Online or telephone counselling?
Updated: Mar 3
We live in an age of online communications. So it is, perhaps, not surprising that 75% of therapists offer telephone and online services* . Video call apps, including What's App, Skype, Zoom amongst others, are being utilised by many counsellors, making counselling more accessible, particularly during this difficult time.
You can have video counselling in the comfort of almost any space...
as long as you are safe, cannot be overheard, overlooked or interrupted. There's no need to travel, so no travel costs, which makes the overall cost of accessing therapy more affordable. Appointments can be fitted into almost any schedule.
But what if you're uncomfortable with the idea of video?
If using a video call app seems like virtual reality to you, then perhaps you'd prefer telephone counselling. It may seem like stating the obvious but a counsellor uses their skills differently when counselling via the telephone.
Video counselling can feel more private than conventional counselling, partly because you do not have to venture out into public in order to meet with your counsellor. Instead, your counsellor is conveniently 'beamed' directly into your personal space. To begin with, you may feel self-conscious. But this may change as you relax into the comfort of your chosen space.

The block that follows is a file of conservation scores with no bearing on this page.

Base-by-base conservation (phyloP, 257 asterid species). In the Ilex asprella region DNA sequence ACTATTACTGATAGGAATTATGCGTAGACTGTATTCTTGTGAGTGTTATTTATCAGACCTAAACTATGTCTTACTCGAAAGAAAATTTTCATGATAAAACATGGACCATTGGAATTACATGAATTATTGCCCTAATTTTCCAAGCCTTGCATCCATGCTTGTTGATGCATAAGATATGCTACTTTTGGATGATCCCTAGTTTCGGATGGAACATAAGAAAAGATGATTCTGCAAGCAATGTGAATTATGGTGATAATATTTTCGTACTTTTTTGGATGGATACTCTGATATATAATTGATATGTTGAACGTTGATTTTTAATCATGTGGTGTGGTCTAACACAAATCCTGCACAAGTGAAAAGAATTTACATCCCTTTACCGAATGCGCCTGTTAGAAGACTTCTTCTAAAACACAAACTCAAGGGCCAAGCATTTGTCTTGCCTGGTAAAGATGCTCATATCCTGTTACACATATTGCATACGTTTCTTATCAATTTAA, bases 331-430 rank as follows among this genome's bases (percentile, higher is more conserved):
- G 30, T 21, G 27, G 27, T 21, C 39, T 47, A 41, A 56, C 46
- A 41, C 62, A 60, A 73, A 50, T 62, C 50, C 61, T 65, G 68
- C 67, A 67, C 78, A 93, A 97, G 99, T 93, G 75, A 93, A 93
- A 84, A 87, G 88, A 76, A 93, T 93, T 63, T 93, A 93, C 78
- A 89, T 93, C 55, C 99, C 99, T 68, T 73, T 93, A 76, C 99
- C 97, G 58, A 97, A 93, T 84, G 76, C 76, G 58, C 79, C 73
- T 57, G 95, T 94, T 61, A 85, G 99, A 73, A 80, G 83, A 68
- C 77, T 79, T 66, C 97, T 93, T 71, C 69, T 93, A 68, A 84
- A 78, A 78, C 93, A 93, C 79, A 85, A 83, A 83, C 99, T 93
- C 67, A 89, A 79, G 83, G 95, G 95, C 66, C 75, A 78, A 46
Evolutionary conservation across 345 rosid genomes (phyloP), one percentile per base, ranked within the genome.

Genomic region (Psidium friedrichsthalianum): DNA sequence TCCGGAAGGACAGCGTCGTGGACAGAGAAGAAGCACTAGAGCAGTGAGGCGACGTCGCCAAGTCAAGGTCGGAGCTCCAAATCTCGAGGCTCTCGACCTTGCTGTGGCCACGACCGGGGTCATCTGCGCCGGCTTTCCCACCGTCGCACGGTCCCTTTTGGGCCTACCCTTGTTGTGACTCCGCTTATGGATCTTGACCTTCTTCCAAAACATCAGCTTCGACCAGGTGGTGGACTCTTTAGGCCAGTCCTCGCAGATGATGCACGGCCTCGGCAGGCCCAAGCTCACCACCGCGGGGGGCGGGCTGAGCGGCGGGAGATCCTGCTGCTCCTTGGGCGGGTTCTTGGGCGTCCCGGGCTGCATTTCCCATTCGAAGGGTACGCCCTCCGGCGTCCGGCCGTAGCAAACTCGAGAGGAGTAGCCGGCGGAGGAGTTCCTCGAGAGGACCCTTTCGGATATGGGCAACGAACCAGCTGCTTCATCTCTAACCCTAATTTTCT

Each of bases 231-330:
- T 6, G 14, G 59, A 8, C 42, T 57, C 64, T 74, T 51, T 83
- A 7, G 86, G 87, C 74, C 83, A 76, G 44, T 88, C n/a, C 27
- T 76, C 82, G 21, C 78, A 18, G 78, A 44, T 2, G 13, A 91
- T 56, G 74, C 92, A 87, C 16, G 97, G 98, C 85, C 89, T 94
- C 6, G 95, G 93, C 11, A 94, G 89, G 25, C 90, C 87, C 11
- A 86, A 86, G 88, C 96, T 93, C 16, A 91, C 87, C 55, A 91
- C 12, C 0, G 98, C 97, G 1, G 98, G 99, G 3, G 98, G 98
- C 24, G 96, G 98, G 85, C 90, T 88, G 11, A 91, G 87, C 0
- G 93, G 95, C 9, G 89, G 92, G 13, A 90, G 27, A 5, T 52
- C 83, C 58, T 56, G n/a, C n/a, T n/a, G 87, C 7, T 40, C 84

Telephone counselling also offers privacy and convenience. But a loss of inhibition may be more the case with telephone counselling. Inhibition and our sense of privacy are usually affected by whether or not we can be seen. If you have any qualms about how you sound on the telephone, you may find that you soon get used to being heard by your counsellor in this way.
According to the British Association for Counselling & Psychotherapy (BACP)**, 'disinhibition' can affect the process of therapy in several ways. Part of your counsellor's role will be to monitor and maintain a balance.
Finally, you may find it useful to know that telephone counselling is sometimes more affordable than other counselling services.
Please note: this blog is meant to be helpful and is not promoting any single method of counselling above another.
(*European Association for Counselling, 2020/**BACP 2020)